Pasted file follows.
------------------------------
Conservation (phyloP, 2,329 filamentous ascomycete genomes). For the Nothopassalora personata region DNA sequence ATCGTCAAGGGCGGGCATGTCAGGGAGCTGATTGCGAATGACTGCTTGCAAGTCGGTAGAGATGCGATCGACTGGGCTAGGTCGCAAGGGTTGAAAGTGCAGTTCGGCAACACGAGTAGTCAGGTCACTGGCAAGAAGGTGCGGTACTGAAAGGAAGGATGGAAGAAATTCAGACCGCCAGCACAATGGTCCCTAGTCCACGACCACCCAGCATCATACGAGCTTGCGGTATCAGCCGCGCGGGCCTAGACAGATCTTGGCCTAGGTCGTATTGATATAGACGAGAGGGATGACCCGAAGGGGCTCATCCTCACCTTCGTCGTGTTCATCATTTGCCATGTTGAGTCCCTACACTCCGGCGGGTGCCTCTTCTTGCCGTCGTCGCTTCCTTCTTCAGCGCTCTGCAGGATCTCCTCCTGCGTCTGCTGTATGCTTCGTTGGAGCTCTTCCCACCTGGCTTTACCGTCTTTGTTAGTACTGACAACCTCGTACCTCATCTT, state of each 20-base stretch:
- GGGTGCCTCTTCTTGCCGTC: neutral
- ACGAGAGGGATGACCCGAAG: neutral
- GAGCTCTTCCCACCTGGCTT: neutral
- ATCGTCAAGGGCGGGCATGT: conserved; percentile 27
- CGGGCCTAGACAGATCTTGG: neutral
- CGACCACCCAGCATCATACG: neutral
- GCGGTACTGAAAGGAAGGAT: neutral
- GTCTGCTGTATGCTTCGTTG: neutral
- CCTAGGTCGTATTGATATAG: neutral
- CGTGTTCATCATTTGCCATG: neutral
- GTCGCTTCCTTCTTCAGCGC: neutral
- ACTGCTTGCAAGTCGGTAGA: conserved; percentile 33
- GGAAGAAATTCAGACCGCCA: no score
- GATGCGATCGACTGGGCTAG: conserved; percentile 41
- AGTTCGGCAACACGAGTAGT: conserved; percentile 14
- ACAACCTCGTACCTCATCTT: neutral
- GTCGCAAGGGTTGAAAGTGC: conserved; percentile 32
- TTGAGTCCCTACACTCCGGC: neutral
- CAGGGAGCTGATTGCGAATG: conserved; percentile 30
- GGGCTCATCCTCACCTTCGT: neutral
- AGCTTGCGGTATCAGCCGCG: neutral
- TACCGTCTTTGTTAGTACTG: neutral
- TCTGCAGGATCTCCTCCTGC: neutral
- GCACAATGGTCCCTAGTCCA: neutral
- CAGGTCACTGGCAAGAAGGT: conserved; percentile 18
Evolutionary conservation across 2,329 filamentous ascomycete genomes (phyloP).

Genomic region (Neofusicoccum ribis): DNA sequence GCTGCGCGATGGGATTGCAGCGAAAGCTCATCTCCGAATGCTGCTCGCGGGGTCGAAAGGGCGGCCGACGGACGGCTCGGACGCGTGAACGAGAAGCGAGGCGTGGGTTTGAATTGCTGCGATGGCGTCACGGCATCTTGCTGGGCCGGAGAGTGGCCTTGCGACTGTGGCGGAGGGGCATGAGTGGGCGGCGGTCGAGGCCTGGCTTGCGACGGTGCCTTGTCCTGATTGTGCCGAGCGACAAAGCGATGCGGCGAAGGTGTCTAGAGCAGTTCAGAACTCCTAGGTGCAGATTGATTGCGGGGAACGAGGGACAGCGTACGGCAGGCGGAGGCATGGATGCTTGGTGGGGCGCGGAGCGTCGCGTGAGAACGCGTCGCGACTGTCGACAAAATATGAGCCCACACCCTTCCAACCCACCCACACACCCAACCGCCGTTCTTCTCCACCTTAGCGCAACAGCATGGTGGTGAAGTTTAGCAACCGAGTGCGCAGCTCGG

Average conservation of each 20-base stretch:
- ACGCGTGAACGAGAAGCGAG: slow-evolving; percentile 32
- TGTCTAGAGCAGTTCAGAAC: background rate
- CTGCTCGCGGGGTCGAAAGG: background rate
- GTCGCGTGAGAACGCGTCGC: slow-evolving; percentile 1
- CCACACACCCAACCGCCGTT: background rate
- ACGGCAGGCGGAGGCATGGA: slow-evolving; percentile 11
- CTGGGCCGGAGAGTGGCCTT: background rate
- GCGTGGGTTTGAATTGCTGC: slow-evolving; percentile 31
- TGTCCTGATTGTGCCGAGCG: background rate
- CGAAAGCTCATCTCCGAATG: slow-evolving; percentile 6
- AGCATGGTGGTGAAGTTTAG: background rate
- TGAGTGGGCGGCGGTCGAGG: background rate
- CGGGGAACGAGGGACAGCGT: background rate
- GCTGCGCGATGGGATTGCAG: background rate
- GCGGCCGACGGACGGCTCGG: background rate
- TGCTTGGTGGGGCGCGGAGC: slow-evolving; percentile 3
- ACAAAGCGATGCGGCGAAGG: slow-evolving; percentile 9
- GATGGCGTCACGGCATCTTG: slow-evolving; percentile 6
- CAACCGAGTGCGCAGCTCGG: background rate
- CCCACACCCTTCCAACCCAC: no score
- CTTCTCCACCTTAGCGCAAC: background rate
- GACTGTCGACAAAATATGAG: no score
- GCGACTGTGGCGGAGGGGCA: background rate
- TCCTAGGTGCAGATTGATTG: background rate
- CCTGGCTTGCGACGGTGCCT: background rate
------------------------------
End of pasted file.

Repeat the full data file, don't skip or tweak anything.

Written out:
Conservation (phyloP, 2,329 filamentous ascomycete genomes). For the Nothopassalora personata region DNA sequence ATCGTCAAGGGCGGGCATGTCAGGGAGCTGATTGCGAATGACTGCTTGCAAGTCGGTAGAGATGCGATCGACTGGGCTAGGTCGCAAGGGTTGAAAGTGCAGTTCGGCAACACGAGTAGTCAGGTCACTGGCAAGAAGGTGCGGTACTGAAAGGAAGGATGGAAGAAATTCAGACCGCCAGCACAATGGTCCCTAGTCCACGACCACCCAGCATCATACGAGCTTGCGGTATCAGCCGCGCGGGCCTAGACAGATCTTGGCCTAGGTCGTATTGATATAGACGAGAGGGATGACCCGAAGGGGCTCATCCTCACCTTCGTCGTGTTCATCATTTGCCATGTTGAGTCCCTACACTCCGGCGGGTGCCTCTTCTTGCCGTCGTCGCTTCCTTCTTCAGCGCTCTGCAGGATCTCCTCCTGCGTCTGCTGTATGCTTCGTTGGAGCTCTTCCCACCTGGCTTTACCGTCTTTGTTAGTACTGACAACCTCGTACCTCATCTT, state of each 20-base stretch:
- GGGTGCCTCTTCTTGCCGTC: neutral
- ACGAGAGGGATGACCCGAAG: neutral
- GAGCTCTTCCCACCTGGCTT: neutral
- ATCGTCAAGGGCGGGCATGT: conserved; percentile 27
- CGGGCCTAGACAGATCTTGG: neutral
- CGACCACCCAGCATCATACG: neutral
- GCGGTACTGAAAGGAAGGAT: neutral
- GTCTGCTGTATGCTTCGTTG: neutral
- CCTAGGTCGTATTGATATAG: neutral
- CGTGTTCATCATTTGCCATG: neutral
- GTCGCTTCCTTCTTCAGCGC: neutral
- ACTGCTTGCAAGTCGGTAGA: conserved; percentile 33
- GGAAGAAATTCAGACCGCCA: no score
- GATGCGATCGACTGGGCTAG: conserved; percentile 41
- AGTTCGGCAACACGAGTAGT: conserved; percentile 14
- ACAACCTCGTACCTCATCTT: neutral
- GTCGCAAGGGTTGAAAGTGC: conserved; percentile 32
- TTGAGTCCCTACACTCCGGC: neutral
- CAGGGAGCTGATTGCGAATG: conserved; percentile 30
- GGGCTCATCCTCACCTTCGT: neutral
- AGCTTGCGGTATCAGCCGCG: neutral
- TACCGTCTTTGTTAGTACTG: neutral
- TCTGCAGGATCTCCTCCTGC: neutral
- GCACAATGGTCCCTAGTCCA: neutral
- CAGGTCACTGGCAAGAAGGT: conserved; percentile 18
Evolutionary conservation across 2,329 filamentous ascomycete genomes (phyloP).

Genomic region (Neofusicoccum ribis): DNA sequence GCTGCGCGATGGGATTGCAGCGAAAGCTCATCTCCGAATGCTGCTCGCGGGGTCGAAAGGGCGGCCGACGGACGGCTCGGACGCGTGAACGAGAAGCGAGGCGTGGGTTTGAATTGCTGCGATGGCGTCACGGCATCTTGCTGGGCCGGAGAGTGGCCTTGCGACTGTGGCGGAGGGGCATGAGTGGGCGGCGGTCGAGGCCTGGCTTGCGACGGTGCCTTGTCCTGATTGTGCCGAGCGACAAAGCGATGCGGCGAAGGTGTCTAGAGCAGTTCAGAACTCCTAGGTGCAGATTGATTGCGGGGAACGAGGGACAGCGTACGGCAGGCGGAGGCATGGATGCTTGGTGGGGCGCGGAGCGTCGCGTGAGAACGCGTCGCGACTGTCGACAAAATATGAGCCCACACCCTTCCAACCCACCCACACACCCAACCGCCGTTCTTCTCCACCTTAGCGCAACAGCATGGTGGTGAAGTTTAGCAACCGAGTGCGCAGCTCGG

Average conservation of each 20-base stretch:
- ACGCGTGAACGAGAAGCGAG: slow-evolving; percentile 32
- TGTCTAGAGCAGTTCAGAAC: background rate
- CTGCTCGCGGGGTCGAAAGG: background rate
- GTCGCGTGAGAACGCGTCGC: slow-evolving; percentile 1
- CCACACACCCAACCGCCGTT: background rate
- ACGGCAGGCGGAGGCATGGA: slow-evolving; percentile 11
- CTGGGCCGGAGAGTGGCCTT: background rate
- GCGTGGGTTTGAATTGCTGC: slow-evolving; percentile 31
- TGTCCTGATTGTGCCGAGCG: background rate
- CGAAAGCTCATCTCCGAATG: slow-evolving; percentile 6
- AGCATGGTGGTGAAGTTTAG: background rate
- TGAGTGGGCGGCGGTCGAGG: background rate
- CGGGGAACGAGGGACAGCGT: background rate
- GCTGCGCGATGGGATTGCAG: background rate
- GCGGCCGACGGACGGCTCGG: background rate
- TGCTTGGTGGGGCGCGGAGC: slow-evolving; percentile 3
- ACAAAGCGATGCGGCGAAGG: slow-evolving; percentile 9
- GATGGCGTCACGGCATCTTG: slow-evolving; percentile 6
- CAACCGAGTGCGCAGCTCGG: background rate
- CCCACACCCTTCCAACCCAC: no score
- CTTCTCCACCTTAGCGCAAC: background rate
- GACTGTCGACAAAATATGAG: no score
- GCGACTGTGGCGGAGGGGCA: background rate
- TCCTAGGTGCAGATTGATTG: background rate
- CCTGGCTTGCGACGGTGCCT: background rate